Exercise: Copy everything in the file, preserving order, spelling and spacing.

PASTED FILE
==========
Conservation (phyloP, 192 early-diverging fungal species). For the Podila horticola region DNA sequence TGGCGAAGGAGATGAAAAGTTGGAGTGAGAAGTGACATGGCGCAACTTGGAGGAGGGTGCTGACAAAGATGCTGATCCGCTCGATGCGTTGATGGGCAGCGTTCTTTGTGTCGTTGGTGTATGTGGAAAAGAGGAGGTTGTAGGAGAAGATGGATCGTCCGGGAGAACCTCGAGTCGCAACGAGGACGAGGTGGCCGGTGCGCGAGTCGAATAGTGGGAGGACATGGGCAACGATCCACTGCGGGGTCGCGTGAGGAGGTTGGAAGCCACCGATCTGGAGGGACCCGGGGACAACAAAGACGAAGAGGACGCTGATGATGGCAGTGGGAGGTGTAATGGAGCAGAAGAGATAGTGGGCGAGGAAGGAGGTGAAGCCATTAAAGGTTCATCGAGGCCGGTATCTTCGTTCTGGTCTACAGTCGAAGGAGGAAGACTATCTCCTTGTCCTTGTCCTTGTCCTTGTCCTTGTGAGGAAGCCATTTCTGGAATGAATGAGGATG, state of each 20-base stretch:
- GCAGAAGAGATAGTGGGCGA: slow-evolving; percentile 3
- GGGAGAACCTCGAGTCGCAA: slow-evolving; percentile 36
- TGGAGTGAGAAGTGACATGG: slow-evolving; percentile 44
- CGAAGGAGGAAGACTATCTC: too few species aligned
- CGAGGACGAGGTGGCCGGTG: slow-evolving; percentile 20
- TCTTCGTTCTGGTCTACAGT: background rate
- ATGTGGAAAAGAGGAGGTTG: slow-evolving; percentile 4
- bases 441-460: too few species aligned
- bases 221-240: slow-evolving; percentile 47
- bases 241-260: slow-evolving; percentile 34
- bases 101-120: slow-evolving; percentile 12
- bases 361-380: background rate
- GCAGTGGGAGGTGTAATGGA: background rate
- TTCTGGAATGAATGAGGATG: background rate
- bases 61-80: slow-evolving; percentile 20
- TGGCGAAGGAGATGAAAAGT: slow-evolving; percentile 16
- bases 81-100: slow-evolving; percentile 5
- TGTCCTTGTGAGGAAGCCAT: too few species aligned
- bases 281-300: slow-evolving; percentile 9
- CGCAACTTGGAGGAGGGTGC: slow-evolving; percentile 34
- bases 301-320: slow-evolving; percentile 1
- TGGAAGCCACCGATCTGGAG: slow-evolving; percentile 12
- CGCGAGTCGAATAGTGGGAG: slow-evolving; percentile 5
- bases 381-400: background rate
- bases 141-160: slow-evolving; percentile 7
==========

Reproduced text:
Conservation (phyloP, 192 early-diverging fungal species). For the Podila horticola region DNA sequence TGGCGAAGGAGATGAAAAGTTGGAGTGAGAAGTGACATGGCGCAACTTGGAGGAGGGTGCTGACAAAGATGCTGATCCGCTCGATGCGTTGATGGGCAGCGTTCTTTGTGTCGTTGGTGTATGTGGAAAAGAGGAGGTTGTAGGAGAAGATGGATCGTCCGGGAGAACCTCGAGTCGCAACGAGGACGAGGTGGCCGGTGCGCGAGTCGAATAGTGGGAGGACATGGGCAACGATCCACTGCGGGGTCGCGTGAGGAGGTTGGAAGCCACCGATCTGGAGGGACCCGGGGACAACAAAGACGAAGAGGACGCTGATGATGGCAGTGGGAGGTGTAATGGAGCAGAAGAGATAGTGGGCGAGGAAGGAGGTGAAGCCATTAAAGGTTCATCGAGGCCGGTATCTTCGTTCTGGTCTACAGTCGAAGGAGGAAGACTATCTCCTTGTCCTTGTCCTTGTCCTTGTCCTTGTGAGGAAGCCATTTCTGGAATGAATGAGGATG, state of each 20-base stretch:
- GCAGAAGAGATAGTGGGCGA: slow-evolving; percentile 3
- GGGAGAACCTCGAGTCGCAA: slow-evolving; percentile 36
- TGGAGTGAGAAGTGACATGG: slow-evolving; percentile 44
- CGAAGGAGGAAGACTATCTC: too few species aligned
- CGAGGACGAGGTGGCCGGTG: slow-evolving; percentile 20
- TCTTCGTTCTGGTCTACAGT: background rate
- ATGTGGAAAAGAGGAGGTTG: slow-evolving; percentile 4
- bases 441-460: too few species aligned
- bases 221-240: slow-evolving; percentile 47
- bases 241-260: slow-evolving; percentile 34
- bases 101-120: slow-evolving; percentile 12
- bases 361-380: background rate
- GCAGTGGGAGGTGTAATGGA: background rate
- TTCTGGAATGAATGAGGATG: background rate
- bases 61-80: slow-evolving; percentile 20
- TGGCGAAGGAGATGAAAAGT: slow-evolving; percentile 16
- bases 81-100: slow-evolving; percentile 5
- TGTCCTTGTGAGGAAGCCAT: too few species aligned
- bases 281-300: slow-evolving; percentile 9
- CGCAACTTGGAGGAGGGTGC: slow-evolving; percentile 34
- bases 301-320: slow-evolving; percentile 1
- TGGAAGCCACCGATCTGGAG: slow-evolving; percentile 12
- CGCGAGTCGAATAGTGGGAG: slow-evolving; percentile 5
- bases 381-400: background rate
- bases 141-160: slow-evolving; percentile 7